- Transaction costs are also a relevant issue when designing and implementing water banks. As McCann  shows, a monopsony structure, as the one provided by water banks, may facilitate bargaining, easing contact between users and a central operator instead of between users, thus reducing static transaction costs. In any case, an efficient initial design of these banks is required in order to minimize institutional transaction costs. Before creating this kind of centralized market, bank developers should be encouraged to examine the current water market framework: agents, ‘market training’ (experience in water markets), number of agents previously operating in the market and volume of water or rights traded, the role of private brokers, etc. This analysis should help inform decisions regarding the timing (when to create the water bank) and structure (market infrastructures and the design of operational rules) of the bank to be created. It is also worth mentioning that static transaction costs should also be minimized by setting up appropriate operating protocols and boosting the use of information and communication technologies (integrating operations applications with public water records databases), geographic information systems (GIS), and remote sensing techniques. This would allow the following procedures to be streamlined: (i) the presentation of offers/demands by stakeholders; (ii) verification of the information they provide (e.g., water rights held, location of abstraction, consumption and effective use of the rights in recent years); (iii) approval of operations and the execution of the corresponding financial transfers; and (iv) compliance (e.g., ensuring that users who transfer their rights do not subsequently use them).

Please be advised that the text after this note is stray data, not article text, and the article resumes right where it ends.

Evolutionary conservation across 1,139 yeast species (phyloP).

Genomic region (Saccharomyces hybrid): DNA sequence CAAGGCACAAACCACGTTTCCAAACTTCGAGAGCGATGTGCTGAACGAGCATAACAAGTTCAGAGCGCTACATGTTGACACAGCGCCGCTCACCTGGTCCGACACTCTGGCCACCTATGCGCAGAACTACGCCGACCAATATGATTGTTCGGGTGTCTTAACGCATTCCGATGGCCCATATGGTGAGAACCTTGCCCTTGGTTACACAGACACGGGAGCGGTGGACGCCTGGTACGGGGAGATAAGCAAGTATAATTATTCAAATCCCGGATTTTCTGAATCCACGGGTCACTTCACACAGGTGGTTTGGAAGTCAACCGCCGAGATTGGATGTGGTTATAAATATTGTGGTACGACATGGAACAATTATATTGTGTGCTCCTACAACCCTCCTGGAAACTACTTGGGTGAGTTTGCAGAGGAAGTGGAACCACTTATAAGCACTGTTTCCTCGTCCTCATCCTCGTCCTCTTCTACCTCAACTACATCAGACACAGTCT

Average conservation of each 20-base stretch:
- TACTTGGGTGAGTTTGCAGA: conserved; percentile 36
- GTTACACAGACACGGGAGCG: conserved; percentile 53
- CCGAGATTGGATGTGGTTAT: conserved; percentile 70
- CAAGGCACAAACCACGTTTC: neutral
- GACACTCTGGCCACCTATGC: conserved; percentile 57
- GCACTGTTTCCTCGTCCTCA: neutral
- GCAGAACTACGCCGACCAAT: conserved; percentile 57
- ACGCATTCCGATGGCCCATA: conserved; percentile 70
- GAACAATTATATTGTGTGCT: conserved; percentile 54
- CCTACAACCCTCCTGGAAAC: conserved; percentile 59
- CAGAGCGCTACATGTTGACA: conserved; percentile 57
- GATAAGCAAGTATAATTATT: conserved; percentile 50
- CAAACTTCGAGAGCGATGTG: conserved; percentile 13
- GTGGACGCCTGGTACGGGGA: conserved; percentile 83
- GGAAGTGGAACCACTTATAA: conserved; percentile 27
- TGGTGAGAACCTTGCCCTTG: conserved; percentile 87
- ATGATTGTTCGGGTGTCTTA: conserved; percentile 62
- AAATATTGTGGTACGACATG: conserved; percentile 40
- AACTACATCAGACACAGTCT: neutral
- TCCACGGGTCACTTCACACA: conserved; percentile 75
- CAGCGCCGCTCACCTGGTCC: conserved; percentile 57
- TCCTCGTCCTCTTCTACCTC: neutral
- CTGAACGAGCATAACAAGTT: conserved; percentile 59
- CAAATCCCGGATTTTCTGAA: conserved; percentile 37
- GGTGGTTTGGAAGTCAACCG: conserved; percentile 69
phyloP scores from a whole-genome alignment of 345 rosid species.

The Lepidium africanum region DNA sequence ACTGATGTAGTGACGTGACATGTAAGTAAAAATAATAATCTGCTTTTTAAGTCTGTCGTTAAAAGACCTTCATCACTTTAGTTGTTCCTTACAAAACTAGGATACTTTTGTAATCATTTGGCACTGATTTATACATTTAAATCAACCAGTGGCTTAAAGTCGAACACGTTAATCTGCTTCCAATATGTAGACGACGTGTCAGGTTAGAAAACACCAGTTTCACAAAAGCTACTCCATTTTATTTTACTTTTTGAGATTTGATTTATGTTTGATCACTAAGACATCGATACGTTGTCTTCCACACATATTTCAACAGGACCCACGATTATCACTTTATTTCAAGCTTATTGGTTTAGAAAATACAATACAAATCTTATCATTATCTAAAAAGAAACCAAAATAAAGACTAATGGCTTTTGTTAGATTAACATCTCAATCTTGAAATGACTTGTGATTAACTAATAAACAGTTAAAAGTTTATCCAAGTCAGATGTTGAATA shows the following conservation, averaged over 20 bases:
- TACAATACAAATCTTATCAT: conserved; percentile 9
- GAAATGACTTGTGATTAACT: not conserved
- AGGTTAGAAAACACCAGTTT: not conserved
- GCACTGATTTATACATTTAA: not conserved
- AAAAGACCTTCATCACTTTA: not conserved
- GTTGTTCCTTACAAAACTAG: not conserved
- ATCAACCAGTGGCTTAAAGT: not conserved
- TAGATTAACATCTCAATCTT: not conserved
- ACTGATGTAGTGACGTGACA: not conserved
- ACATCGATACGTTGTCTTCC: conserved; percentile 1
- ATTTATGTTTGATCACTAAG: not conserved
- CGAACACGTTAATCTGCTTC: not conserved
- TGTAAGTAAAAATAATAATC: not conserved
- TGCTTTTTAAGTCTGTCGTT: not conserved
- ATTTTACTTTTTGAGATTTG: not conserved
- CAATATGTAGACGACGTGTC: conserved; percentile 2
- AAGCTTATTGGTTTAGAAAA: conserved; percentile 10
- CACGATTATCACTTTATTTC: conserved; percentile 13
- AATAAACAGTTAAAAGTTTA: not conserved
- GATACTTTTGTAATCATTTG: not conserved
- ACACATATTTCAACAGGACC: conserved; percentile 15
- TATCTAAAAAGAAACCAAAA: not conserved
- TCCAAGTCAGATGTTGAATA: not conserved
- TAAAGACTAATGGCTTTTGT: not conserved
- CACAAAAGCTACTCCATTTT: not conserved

- Well-designed water banks, as well as any other water policy, must improve transparency by making all market information available to the public . Such information includes the parties involved, prices and trading volumes agreed, terms of the offer, etc. This information should be made public in real-time through the websites of the basin authorities. In addition, the managing organizations of these banks should publish an annual report of activities which details the effective contribution they make to water governance as, in fact, some of them already do.
- All water banks should be self-financing as promoted by some water legislations, such as the EU’s Water Framework Directive , where the principle of full cost recovery is a key issue. This means that the prices paid by buyers must cover not only the compensation required by the seller, but all operational and management costs relating to transactions, including water conveyance costs if transportation is needed. In this way, even public initiative water banks can avoid any possible hidden subsidies to water users (e.g., irrigators).
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|Type||California (Federal and State)||California (Federal)||Idaho (State)||Montana (NGO)||Colorado (State)||Colorado (NGO)||New Mexico (State)||New Mexico (Private)||Texas (State)||Texas (NGO)||Oregon (State and NGO)||Washington (State)||Washington (NGO)||Australia (Private)||Australia (State)||Spain (State)||Chile (State) a|
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Montilla-López, N.M.; Gutiérrez-Martín, C.; Gómez-Limón, J.A. Water Banks: What Have We Learnt from the International Experience? Water 2016, 8, 466. https://doi.org/10.3390/w8100466
Montilla-López NM, Gutiérrez-Martín C, Gómez-Limón JA. Water Banks: What Have We Learnt from the International Experience? Water. 2016; 8(10):466. https://doi.org/10.3390/w8100466Chicago/Turabian Style
Montilla-López, Nazaret M., Carlos Gutiérrez-Martín, and José A. Gómez-Limón. 2016. "Water Banks: What Have We Learnt from the International Experience?" Water 8, no. 10: 466. https://doi.org/10.3390/w8100466